**FOR IMMEDIATE RELEASE**
Connecticut Citizens Defense League Files Brief Opposing Lawsuit that Seeks to Make Gun Manufacturers Liable for Gun Crimes Because Firearms are “too Dangerous” for Law-abiding Citizens
June 20, 2017 (Groton, CT)
The Connecticut Citizens Defense League (CCDL) has filed an amicus curiae brief in the Connecticut Supreme Court opposing an attempt to impose legal liability on the manufacturers and sellers of the firearm used in the Sandy Hook tragedy. The Supreme Court case (Soto v Bushmaster), brought by lawyers representing the estates of several victims of the shooting, is based on the novel theory that the firearm used in the shooting is “too dangerous” to sell to ordinary, law-abiding citizens, and that the makers of the gun should thus be on the hook whenever it is misused to cause injury. But as CCDL’s brief points out, the particular type of firearm used by Adam Lanza at Sandy Hook in fact has about one-fourth as much firepower as many ordinary hunting rifles, because it uses lightweight ammunition. And crime statistics show that ordinary handguns are over fifteen times more likely to me used by “mass shooters” than the model of firearm chosen by Lanza. If the defendants are held liable in this case, then, it will set a precedent that would expose businesses to legal liability each time they sell virtually any type of firearm in Connecticut.
The State Superior Court rejected the Plaintiffs’ theory, noting that it “would be a dramatic change in tort doctrine.” But the Plaintiffs have now appealed to the Supreme Court.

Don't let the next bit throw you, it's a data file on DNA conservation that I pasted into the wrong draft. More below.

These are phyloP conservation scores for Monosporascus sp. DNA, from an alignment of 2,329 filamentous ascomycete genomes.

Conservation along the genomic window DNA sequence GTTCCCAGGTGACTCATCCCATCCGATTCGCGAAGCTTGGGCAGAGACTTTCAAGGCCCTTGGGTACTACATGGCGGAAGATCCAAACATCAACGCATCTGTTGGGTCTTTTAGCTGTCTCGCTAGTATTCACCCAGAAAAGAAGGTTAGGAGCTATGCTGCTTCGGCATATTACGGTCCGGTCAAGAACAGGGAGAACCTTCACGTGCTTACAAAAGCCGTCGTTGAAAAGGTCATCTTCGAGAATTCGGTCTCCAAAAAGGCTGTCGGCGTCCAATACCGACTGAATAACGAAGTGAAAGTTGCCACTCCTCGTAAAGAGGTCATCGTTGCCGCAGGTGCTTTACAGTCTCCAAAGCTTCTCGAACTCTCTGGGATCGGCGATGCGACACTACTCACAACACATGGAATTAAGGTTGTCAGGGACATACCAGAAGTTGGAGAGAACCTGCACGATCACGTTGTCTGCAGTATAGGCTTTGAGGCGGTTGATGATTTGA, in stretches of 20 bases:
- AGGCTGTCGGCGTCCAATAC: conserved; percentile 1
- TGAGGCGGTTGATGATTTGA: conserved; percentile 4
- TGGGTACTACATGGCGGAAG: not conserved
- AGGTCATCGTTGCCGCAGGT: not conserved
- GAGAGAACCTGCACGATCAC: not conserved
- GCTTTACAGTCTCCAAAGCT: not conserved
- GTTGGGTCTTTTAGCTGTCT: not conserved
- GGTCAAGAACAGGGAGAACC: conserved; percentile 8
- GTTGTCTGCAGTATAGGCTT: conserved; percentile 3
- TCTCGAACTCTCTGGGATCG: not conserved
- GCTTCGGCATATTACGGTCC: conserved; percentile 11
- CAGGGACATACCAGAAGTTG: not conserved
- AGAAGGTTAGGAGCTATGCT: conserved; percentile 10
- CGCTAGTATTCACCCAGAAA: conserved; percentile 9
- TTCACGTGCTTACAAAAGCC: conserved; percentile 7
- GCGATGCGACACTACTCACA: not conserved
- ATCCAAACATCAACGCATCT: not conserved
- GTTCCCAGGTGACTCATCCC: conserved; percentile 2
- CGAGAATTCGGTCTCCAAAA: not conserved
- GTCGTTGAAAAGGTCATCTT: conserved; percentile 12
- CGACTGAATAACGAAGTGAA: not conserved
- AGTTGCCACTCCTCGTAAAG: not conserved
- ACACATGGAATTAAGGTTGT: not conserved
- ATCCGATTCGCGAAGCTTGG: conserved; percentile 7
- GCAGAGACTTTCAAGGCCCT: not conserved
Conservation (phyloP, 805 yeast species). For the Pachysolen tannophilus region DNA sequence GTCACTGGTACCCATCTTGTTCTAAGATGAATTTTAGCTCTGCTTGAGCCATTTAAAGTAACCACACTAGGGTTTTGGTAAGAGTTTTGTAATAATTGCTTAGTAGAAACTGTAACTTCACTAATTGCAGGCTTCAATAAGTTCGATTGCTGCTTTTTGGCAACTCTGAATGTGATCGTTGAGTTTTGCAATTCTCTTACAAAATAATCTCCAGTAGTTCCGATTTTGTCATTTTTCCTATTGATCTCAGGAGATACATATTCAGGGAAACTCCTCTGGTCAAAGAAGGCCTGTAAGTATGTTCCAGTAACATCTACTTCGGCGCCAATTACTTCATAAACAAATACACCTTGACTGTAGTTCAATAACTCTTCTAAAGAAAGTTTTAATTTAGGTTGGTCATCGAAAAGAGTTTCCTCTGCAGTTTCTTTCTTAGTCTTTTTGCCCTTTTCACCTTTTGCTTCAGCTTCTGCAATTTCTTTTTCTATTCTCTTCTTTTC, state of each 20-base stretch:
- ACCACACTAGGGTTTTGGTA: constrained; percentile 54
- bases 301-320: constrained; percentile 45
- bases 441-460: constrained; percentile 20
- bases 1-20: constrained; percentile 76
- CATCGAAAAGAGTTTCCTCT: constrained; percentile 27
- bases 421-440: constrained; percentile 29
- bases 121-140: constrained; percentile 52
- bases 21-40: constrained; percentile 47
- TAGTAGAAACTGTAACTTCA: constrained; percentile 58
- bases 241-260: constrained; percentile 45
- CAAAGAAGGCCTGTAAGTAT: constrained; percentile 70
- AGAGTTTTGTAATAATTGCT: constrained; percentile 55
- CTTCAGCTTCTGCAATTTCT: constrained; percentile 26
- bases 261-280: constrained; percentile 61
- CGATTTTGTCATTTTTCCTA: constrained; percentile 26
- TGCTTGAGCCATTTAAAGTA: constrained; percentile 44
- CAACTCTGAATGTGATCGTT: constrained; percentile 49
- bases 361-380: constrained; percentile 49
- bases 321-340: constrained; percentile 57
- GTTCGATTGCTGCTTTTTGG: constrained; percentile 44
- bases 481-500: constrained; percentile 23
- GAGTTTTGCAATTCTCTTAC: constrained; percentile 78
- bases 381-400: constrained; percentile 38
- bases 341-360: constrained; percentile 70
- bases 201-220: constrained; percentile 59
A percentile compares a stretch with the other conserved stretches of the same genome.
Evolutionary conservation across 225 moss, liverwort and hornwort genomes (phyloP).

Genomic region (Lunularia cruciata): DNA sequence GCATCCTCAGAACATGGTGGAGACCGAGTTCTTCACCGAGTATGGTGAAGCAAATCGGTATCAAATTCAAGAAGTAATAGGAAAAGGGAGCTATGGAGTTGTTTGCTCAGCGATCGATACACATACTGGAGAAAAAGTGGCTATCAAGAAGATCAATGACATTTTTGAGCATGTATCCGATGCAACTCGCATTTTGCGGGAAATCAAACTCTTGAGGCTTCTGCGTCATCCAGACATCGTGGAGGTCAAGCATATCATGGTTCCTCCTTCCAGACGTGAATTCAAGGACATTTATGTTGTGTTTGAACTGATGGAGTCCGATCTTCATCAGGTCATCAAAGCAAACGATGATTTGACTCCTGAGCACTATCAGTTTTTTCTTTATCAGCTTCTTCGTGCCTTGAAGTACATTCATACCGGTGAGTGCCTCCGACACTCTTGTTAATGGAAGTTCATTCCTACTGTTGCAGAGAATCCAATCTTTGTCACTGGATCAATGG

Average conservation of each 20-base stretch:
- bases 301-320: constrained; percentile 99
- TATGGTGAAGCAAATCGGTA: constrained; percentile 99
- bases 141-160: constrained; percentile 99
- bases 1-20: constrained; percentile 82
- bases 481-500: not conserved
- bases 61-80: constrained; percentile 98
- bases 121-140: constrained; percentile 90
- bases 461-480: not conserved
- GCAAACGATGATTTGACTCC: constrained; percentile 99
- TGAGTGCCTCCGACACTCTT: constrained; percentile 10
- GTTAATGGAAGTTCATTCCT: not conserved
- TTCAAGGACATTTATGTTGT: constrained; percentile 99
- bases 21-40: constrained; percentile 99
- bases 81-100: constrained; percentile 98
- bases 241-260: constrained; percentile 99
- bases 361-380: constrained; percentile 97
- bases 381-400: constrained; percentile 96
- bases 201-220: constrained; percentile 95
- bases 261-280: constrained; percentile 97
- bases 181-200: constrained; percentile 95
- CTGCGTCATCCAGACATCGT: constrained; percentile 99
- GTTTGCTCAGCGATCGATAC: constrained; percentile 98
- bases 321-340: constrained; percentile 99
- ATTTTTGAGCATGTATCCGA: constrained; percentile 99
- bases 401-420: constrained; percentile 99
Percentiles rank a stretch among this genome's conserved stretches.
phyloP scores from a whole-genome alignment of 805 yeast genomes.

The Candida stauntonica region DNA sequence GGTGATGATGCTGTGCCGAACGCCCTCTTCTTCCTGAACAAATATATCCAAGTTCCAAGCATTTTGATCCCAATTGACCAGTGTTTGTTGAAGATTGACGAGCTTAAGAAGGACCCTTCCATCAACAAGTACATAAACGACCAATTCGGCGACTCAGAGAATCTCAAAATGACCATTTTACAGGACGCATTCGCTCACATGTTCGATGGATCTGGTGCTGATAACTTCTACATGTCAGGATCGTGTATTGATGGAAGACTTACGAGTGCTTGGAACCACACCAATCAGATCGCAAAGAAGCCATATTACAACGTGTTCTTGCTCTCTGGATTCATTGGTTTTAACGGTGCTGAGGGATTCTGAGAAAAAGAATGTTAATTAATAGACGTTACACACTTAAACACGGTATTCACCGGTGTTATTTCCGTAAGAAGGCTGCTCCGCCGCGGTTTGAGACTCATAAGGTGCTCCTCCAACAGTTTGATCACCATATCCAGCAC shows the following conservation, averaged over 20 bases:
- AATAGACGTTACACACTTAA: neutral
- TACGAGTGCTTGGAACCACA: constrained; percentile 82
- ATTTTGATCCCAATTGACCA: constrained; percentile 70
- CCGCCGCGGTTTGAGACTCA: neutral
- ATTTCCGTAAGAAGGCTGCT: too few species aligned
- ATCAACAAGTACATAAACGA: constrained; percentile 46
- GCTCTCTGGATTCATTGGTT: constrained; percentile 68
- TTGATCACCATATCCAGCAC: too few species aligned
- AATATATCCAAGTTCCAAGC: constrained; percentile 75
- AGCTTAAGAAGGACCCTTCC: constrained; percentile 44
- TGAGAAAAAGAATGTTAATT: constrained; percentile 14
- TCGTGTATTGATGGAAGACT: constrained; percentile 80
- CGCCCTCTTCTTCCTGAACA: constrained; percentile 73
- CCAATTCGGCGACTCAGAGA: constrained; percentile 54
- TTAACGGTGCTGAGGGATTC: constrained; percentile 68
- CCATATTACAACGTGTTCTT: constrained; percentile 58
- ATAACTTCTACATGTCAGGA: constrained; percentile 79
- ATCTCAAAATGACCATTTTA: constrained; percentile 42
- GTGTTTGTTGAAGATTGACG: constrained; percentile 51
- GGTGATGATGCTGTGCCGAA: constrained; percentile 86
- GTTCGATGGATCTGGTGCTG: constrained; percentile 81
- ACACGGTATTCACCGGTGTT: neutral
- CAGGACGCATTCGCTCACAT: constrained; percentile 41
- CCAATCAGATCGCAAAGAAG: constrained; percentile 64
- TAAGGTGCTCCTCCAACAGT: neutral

“The implications of the radical theory of tort law advanced by Plaintiffs’ lawyers in this case are dangerous and breathtaking,” said Scott Wilson, President of CCDL. “When you realize that by every empirical measure, the type of firearm at issue in this case is less dangerous and less likely to be used in any kind of violent crime, including mass shootings, than an ordinary hunting rifle or handgun, it becomes clear that this is just the latest effort in the long-running campaign by anti-gun activists to make the manufacturers of any firearm liable simply because criminals or the mentally unstable misuse their product.” But the Second Amendment protects the right to sell firearms to lawful citizens, according to multiple federal court decisions; and a federal statute also generally forecloses attempts to make firearm manufactures and retailers liable for the misuse of the firearms they sell, so long as the sale itself was lawful. “Plaintiffs’ effort to choke off the sale of virtually all ordinary firearms is contrary to both the Constitution and federal law,” Mr. Wilson said. “CCDL hopes that our brief will help the Supreme Court to recognize the truly radical—and unconstitutional—implications of this lawsuit.”